The metal portions of the case use complimentary mixes of rose gold and black ion-plated (IP) steel, housing the shock-resistant, radio-controlled, solar-powered movement, 200m water resistance, alarm, stopwatch, full-auto LED lights, world timer, and more. That's all standard for the MTGB-3000FR-1A. The watch, while incredibly loud in design, has a (very) slightly more traditional look to the dial, with what looks like three chronograph subdials, but in actuality conveys all that information without a digital display – and it comes in at $1,300.
True to its Mudmaster stylings, the GWG-2040FR-1A gives you all that and more with dust- and mud-resistance, a digital compass, barometer/altimeter, and thermometer. Cheaper, but with more features than the previous model, this new Mudmaster can handle a world of fire for $1,100.
G-SHOCK fans may recognize Haze as the mind behind the creation of a number of preview watches, as well as the 25th, 30th, 35th, and now 40th Anniversary logos and identity for G-Shock. But for the uninitiated, the legendary artist has serious bonafides, with a successful art career beginning in the '70s; he also exhibited his work alongside friends like Keith Haring and Jean-Michel Basquiat in the '80s.
It's not a stretch to say that Haze's impact on the art world has been massive and, as an art lover, that alone is enough to pique my interest. Haze was one of the first artists to take the graffiti he was doing in the 1970s and bring it into the mainstream. His hand-lettering is iconic and as a nod to that, his name is sketched in that lettering on the dial, completely hidden until revealed when the dial is illuminated. The rest of the piece is deeply referential to motifs of his career, with the abstract arrows, crowns, and stars showing up in a number of his pieces, including his 2018 exhibition in Tokyo.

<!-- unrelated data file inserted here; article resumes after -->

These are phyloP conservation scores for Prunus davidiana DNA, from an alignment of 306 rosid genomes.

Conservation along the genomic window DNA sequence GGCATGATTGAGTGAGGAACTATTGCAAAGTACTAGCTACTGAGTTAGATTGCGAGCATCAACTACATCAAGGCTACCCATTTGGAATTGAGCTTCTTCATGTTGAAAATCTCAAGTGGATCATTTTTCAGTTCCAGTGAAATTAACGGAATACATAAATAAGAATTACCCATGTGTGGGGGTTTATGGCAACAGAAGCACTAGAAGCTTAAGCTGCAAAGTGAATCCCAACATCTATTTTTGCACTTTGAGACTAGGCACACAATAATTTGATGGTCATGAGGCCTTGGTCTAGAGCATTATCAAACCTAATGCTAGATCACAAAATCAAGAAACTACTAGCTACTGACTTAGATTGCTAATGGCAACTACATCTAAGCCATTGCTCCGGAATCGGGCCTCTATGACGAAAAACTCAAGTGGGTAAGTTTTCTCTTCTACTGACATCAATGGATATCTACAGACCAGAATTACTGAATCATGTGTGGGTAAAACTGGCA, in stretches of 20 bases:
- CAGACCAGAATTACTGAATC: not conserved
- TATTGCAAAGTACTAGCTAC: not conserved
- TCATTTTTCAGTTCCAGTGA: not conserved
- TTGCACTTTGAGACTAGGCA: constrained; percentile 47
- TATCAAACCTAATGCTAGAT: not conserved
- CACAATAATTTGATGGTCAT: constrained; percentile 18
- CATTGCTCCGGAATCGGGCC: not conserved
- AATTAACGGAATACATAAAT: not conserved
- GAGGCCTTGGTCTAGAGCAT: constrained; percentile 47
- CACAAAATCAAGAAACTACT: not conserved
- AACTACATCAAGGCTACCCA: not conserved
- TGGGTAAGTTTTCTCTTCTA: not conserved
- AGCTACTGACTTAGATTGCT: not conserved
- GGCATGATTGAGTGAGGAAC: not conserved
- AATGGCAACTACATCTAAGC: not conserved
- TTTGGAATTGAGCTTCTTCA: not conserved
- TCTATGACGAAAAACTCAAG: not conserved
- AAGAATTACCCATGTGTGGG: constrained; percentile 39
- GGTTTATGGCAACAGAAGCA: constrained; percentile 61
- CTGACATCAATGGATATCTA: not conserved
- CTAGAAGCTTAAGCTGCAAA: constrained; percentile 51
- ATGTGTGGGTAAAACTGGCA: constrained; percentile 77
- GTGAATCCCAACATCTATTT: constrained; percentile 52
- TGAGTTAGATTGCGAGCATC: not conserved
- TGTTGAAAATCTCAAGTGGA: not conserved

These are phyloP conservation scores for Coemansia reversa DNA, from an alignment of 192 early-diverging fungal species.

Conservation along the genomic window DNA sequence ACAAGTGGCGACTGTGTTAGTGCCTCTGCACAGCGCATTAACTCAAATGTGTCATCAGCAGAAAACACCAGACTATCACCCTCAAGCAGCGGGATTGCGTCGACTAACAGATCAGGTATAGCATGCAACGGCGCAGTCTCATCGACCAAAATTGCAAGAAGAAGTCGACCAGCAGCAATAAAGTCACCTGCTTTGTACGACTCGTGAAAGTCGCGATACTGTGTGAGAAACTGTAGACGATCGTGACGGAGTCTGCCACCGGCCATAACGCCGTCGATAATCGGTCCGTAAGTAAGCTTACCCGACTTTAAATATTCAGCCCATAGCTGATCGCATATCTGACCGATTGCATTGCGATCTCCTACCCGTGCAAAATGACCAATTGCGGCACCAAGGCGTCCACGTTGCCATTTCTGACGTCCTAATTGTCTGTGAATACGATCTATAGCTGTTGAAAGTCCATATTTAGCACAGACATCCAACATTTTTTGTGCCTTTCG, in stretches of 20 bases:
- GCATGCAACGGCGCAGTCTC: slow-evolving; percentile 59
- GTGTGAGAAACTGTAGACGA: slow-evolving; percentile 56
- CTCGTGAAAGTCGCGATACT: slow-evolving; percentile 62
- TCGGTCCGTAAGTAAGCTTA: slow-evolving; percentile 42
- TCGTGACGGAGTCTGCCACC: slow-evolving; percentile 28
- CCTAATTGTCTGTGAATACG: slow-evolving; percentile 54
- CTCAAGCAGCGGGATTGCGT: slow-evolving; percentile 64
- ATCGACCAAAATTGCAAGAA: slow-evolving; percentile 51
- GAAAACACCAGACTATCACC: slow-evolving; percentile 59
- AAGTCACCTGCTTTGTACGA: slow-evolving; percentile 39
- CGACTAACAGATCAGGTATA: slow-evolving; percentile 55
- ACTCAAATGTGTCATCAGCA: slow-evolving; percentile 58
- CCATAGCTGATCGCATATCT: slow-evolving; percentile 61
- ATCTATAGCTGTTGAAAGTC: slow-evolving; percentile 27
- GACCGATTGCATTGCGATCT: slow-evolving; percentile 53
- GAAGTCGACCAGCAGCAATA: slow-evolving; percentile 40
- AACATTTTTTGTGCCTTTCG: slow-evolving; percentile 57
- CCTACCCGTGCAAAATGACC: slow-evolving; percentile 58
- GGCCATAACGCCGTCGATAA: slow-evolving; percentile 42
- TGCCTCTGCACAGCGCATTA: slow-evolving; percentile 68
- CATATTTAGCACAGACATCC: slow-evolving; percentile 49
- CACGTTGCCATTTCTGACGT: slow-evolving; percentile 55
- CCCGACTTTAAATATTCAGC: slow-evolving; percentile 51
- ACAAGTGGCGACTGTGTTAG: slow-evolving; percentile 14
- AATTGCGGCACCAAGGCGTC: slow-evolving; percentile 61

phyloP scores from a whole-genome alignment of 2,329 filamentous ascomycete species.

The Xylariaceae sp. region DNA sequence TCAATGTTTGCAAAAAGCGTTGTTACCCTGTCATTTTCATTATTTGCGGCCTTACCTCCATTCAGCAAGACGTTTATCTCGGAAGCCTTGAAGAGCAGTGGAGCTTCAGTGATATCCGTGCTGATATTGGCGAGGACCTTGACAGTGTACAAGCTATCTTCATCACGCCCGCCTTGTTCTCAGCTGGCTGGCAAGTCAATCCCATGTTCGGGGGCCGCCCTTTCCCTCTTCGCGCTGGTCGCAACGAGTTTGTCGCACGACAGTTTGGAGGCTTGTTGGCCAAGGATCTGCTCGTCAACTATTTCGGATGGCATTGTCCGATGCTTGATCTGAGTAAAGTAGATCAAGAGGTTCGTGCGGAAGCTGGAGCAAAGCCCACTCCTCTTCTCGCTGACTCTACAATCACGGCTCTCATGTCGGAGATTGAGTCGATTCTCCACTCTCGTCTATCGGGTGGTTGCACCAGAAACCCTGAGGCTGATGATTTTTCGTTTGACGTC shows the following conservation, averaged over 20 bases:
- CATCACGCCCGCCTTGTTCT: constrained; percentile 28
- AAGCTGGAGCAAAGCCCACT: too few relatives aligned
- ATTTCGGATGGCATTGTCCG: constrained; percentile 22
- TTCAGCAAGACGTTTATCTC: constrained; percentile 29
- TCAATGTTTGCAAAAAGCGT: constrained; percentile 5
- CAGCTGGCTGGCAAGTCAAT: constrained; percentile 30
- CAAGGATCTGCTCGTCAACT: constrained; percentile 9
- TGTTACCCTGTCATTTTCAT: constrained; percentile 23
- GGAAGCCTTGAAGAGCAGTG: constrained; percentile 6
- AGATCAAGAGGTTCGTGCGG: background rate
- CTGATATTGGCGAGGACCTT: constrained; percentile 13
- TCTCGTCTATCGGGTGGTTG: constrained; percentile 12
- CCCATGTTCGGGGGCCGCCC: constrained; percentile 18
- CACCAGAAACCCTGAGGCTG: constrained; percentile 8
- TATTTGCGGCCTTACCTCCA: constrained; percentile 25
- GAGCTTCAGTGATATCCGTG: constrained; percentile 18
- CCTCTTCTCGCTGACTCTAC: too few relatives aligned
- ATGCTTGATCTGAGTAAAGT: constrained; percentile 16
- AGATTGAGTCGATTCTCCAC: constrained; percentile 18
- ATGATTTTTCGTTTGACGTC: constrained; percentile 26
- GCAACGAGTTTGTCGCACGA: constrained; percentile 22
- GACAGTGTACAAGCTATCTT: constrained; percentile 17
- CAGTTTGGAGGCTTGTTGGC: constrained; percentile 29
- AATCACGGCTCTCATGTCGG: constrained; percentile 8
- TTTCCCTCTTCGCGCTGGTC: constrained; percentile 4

Maybe I'm reading too much into this but I also see this watch as referential and honoring Haze's friends. While the design of the motifs are different, Haze often used crowns to refer to his late friend Basquiat and stars for Haring, like in this 2021 piece "A pile of crowns and stars for Jean and Keith". Whether or not I'm right, it's the nature of art to be interpreted and imbued with the viewer's feelings, and this one hit me in the gut.
With the Flare Red releases, people might say there's nothing new under the sun. G-Shock is far from the first to release a watch where a key design element is truly unique from piece to piece, but the bezels of the new Flare Red watches are just really, really cool.